Fish Spear

Fish Spear

 

(in Russian, ostroga), a forked, piercing implement used in fishing. The tines of a fish spear are usually metal; however, wooden or bone tines are used among some peoples. Russian fishermen mounted an iron spear resembling a pitchfork on a slender pole (ratovishche), which was approximately 4 m long. There usually were three tines, but sometimes there were as few as two or as many as 12. Each tine was about 0.25 m long and had a barb to hold the fish securely.

A two-tined spear (sandov’) formerly used in the Caspian Sea for catching sheatfish had an iron ring at the end of the handle with a towline, which was reeled by hand or was attached to the boat. Another variation of the fish spear was a harpoonlike instrument (kutilo) used for hunting various types of sea animals.

In the USSR, spear fishing is illegal.

References in periodicals archive ?
The suspect then allegedly saw a fish spear nearby and used it to stab the victim at least four times resulting in his death.
All these parts, including pieces of the nets were found buried and preserved in the muck of the Key Marco archaeological site, on Marco Island, FL I have also replicated various fish spears, and a two-pronged fish spear called a leister.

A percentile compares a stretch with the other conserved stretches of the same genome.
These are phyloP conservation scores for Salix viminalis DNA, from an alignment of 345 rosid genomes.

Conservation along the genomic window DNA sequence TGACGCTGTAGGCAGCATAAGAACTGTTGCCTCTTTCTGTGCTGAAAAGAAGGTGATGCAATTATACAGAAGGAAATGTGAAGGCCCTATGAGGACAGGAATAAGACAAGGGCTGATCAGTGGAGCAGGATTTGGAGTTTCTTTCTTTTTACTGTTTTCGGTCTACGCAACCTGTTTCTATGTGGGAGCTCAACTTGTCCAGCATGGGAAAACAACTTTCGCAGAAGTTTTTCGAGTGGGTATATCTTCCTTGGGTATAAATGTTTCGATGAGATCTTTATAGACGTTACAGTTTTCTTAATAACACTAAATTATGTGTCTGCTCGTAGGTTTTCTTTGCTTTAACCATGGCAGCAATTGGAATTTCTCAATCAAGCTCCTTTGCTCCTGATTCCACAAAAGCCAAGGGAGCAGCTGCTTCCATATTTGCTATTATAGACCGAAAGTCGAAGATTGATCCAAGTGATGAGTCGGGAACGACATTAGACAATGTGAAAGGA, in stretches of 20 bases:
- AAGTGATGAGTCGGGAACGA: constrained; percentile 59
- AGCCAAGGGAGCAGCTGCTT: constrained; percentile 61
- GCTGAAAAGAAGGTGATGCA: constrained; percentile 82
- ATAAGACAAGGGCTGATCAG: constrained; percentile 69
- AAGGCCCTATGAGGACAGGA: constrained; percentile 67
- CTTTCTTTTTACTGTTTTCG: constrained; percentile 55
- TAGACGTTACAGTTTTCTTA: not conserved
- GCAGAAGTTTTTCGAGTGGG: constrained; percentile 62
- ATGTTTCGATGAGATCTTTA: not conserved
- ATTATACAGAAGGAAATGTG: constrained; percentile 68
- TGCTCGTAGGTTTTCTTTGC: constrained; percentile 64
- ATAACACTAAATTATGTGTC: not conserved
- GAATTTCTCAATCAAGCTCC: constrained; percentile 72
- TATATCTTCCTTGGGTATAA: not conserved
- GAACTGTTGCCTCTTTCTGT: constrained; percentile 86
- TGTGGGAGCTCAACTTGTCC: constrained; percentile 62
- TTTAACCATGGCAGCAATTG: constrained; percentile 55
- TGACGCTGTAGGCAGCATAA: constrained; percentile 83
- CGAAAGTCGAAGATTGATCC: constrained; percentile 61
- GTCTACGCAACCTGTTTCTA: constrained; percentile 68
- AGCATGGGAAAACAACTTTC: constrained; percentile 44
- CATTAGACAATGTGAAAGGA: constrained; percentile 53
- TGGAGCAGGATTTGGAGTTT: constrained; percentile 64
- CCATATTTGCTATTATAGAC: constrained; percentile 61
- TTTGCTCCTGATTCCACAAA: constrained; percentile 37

Fish spear or gig with spring-loaded jaws, as identified by Gary Webster, New Port Richey, Fla.; Del Junker, Sioux Falls, S.D.; Ken Ostlund, Marine on St.
Techniques for tying knots as well as building blowguns, fish spears, bird bolas, crossbows and boomerangs are included.
The vast majority of fish speared are males, leaving the female fish to lay their eggs.
He noted that wooden and bone-tipped prongs of fish spears were being replaced with prongs made from fencing wire by the time of his visit (Spencer 1928:797).
Russians Vladmir Medvedev, 44, and Maxim, 14, lived on rainwater and raw fish speared with the aerial of their broken radio after their 50ft boat hit a rock in the Indian Ocean.